Sara Peterson's Kitchen Redo: My Best Tips For Hiring a Contractor

Sara Peterson, HGTV Magazine's Editor in chief, opens up about choosing the perfect contractor for her complete kitchen overhaul.

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Photo by: Michael Edwards

Michael Edwards

This is the first time I’ve gut renovated a kitchen, so there was plenty I wasn’t sure about, like: How many — and how high — should pendant lights hang above my island? Could I somehow see what the floor tiles and the grout color would look like together before installation? How would I know if the appliances I liked best would fit in my space properly? These were just three of about 350 questions I had whirring around in my head like a blender set to "smoothie." Plus, about half of these questions involved some kind of math. (Yuck — not my forte.)

But I did know this for sure: The most important decision was whom I was going to hire to guide me like a skilled Sherpa through this process. Whom did I trust to get this job done right? Whom did I want to be my contractor? That was, by far, the number-one question. And now that I’m neck-deep into my kitchen redo, the advice I would pass along to friends, family and readers alike is different than I thought it would be. 

Here, first, is the obvious advice (it’s worth going over because it’s solid and still very true):

1. Ask a trusted friend for a recommendation. And I don’t mean any friend. I mean one who has recently worked with a contractor for a substantial amount of time. And you should admire this person’s home style. It’s not enough to get a recommendation for a contractor who is, say, budget-conscious and knowledgeable about the latest materials. You need to like the contractor’s work, too. 

2. You could also ask people at your local lumberyard for contractor recommendations. They always seem to know who is the most reliable — after all, they do a lot of business with them.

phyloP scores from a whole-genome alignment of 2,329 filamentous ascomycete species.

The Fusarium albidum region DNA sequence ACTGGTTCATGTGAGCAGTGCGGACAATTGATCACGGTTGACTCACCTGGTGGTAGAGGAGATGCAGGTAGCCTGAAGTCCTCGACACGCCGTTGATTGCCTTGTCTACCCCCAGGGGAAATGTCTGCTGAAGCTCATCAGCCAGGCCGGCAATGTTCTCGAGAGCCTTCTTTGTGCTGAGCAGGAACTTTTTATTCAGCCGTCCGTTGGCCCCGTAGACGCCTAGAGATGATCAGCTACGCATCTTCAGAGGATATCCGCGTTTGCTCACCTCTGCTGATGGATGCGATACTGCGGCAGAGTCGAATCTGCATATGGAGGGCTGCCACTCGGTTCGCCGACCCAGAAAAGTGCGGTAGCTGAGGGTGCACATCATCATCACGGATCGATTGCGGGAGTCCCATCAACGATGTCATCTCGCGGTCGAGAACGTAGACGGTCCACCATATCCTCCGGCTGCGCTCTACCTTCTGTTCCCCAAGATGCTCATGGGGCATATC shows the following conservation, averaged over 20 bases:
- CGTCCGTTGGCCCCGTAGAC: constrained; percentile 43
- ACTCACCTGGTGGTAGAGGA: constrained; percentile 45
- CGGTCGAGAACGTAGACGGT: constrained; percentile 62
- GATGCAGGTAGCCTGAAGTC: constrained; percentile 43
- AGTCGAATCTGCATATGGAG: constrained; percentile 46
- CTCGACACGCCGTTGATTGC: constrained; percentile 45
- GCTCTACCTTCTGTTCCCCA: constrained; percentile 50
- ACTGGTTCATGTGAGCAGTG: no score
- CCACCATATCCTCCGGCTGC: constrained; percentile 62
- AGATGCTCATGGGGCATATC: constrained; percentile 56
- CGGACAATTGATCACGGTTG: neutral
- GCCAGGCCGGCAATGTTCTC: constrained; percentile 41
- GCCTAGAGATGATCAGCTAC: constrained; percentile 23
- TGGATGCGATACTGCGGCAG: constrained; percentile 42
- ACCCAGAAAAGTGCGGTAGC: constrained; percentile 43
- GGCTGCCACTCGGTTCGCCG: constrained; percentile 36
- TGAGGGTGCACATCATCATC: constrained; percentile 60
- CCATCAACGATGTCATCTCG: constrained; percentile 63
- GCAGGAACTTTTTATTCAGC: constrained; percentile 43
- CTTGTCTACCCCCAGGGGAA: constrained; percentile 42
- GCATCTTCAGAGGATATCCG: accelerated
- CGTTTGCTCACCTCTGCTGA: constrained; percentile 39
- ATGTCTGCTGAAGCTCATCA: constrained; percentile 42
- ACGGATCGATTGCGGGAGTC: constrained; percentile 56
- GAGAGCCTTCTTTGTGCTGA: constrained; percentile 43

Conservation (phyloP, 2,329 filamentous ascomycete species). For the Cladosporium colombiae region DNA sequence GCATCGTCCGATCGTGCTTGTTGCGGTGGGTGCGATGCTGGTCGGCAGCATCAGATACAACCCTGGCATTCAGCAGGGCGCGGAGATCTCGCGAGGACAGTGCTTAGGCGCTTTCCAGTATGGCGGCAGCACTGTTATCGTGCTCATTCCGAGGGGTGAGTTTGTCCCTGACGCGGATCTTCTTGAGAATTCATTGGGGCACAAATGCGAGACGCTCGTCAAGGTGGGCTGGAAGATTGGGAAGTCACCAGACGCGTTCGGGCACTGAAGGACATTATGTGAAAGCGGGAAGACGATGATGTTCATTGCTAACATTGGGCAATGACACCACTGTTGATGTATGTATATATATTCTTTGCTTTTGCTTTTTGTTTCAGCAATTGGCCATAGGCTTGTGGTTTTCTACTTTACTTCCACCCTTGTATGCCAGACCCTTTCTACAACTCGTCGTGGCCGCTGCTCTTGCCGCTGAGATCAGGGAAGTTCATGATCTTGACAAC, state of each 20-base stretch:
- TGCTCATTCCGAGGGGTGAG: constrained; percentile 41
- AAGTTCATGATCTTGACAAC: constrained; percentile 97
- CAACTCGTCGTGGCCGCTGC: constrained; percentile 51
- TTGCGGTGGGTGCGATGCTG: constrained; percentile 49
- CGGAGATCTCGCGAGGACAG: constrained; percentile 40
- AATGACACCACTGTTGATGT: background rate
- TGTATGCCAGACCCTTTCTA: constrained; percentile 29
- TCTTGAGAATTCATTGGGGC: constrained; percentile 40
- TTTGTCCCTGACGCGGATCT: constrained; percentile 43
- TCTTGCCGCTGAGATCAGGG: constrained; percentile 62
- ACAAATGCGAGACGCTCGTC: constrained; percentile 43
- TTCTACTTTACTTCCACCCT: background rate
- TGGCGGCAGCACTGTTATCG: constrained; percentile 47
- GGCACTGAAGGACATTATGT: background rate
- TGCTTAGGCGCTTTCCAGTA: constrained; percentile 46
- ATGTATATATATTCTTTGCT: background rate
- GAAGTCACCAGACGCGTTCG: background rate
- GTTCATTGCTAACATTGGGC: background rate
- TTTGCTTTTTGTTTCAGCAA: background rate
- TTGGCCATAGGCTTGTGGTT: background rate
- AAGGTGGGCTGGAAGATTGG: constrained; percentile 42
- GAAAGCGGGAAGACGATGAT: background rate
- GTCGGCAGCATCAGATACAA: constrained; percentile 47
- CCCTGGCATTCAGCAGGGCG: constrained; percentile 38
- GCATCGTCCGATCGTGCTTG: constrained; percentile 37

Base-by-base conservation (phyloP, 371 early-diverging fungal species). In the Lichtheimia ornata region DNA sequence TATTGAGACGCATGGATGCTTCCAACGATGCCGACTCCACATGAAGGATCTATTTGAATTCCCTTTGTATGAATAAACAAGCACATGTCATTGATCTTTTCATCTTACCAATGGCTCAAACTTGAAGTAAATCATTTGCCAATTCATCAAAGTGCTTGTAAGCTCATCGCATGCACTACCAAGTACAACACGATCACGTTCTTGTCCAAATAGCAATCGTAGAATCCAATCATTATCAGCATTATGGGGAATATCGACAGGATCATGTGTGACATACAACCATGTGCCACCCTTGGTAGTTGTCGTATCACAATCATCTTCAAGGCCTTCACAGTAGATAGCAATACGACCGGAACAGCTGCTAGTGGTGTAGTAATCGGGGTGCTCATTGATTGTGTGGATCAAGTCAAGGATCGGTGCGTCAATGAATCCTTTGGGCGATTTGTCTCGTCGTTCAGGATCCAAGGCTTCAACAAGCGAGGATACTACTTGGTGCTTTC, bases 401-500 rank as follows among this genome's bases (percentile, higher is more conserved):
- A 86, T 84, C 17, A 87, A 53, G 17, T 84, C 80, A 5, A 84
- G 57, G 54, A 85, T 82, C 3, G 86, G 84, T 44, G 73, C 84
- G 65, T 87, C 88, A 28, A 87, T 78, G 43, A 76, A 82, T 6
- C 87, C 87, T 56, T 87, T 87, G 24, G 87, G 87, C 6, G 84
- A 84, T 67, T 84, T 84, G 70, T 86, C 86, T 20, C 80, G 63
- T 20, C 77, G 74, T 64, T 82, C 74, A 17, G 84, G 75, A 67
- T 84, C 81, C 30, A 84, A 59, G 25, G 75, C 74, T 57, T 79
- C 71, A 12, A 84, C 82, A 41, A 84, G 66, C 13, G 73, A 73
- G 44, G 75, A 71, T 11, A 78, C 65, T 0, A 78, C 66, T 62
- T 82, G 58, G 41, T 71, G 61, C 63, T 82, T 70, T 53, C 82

Host Jonathan Scott completely guts the kitchen, as seen on Brother vs Brother.

Host Jonathan Scott completely guts the kitchen, as seen on Brother vs Brother.

Photo by: Jill Hunter/AP Images

Jill Hunter/AP Images

3. Chat with candidates on the phone, or schedule a quick meet-up to ask a few basic questions, like: Who are your employees? How long have you been working with them and your subcontractors? (The contractor I eventually hired has worked with two other guys — and only these two guys — for more than 15 years; that was a huge comfort and benefit.) How many jobs do you have going on at once? Do you have a list of previous clients I can contact as references? Listen to their answers, of course, but also ask yourself: Do I like how this person is communicating with me? Do I feel comfortable talking to this person? You are going to be spending a lot of time talking to your contractor, and he or she will be spending hours in your house with and without you there. So no matter how highly recommended he or she comes, make sure this is a person you actually like. I would say having good communication is the most important factor in hiring a contractor.

4. Once you’ve narrowed your list down, ask to see photos of the contractor’s work. At the very least, it gives you a lot to ask him or her about, like: How long did this project take? What’s this tile, and where did these cabinets come from? Any trouble spots or big headaches with this project? How much does something like this cost? And finally (my favorite): Is there a way it could have been done for a little less money? 

5. Ask (a lot) about the billing process. Make sure you have a detailed estimate (it should break down the cost of all labor and materials) and a payment schedule in writing before even one speck of work is done. As the project moves along, if there are any changes to the plan (let’s say you change your mind about materials), revisit the estimate and make adjustments in writing again (and again and again, for as many times as you need to).

And now a few less obvious pieces of advice:

6. Will this contractor meet you at various places to help pick out materials like flooring and tile? (Mine did — big help!) 

7. Will he or she text or email you photos when you need to see something right away? My kitchen reno went smoothly because my contractor was willing to text me photos of his progress when I had to be at work. I also felt a lot more at ease because I could see what was happening even though I was miles away. 

8. Find out how he or she cleans up your home after a day’s work. Have him or her walk you through the process. Coming home to a clean work area will make you so much happier — trust me on this one! 

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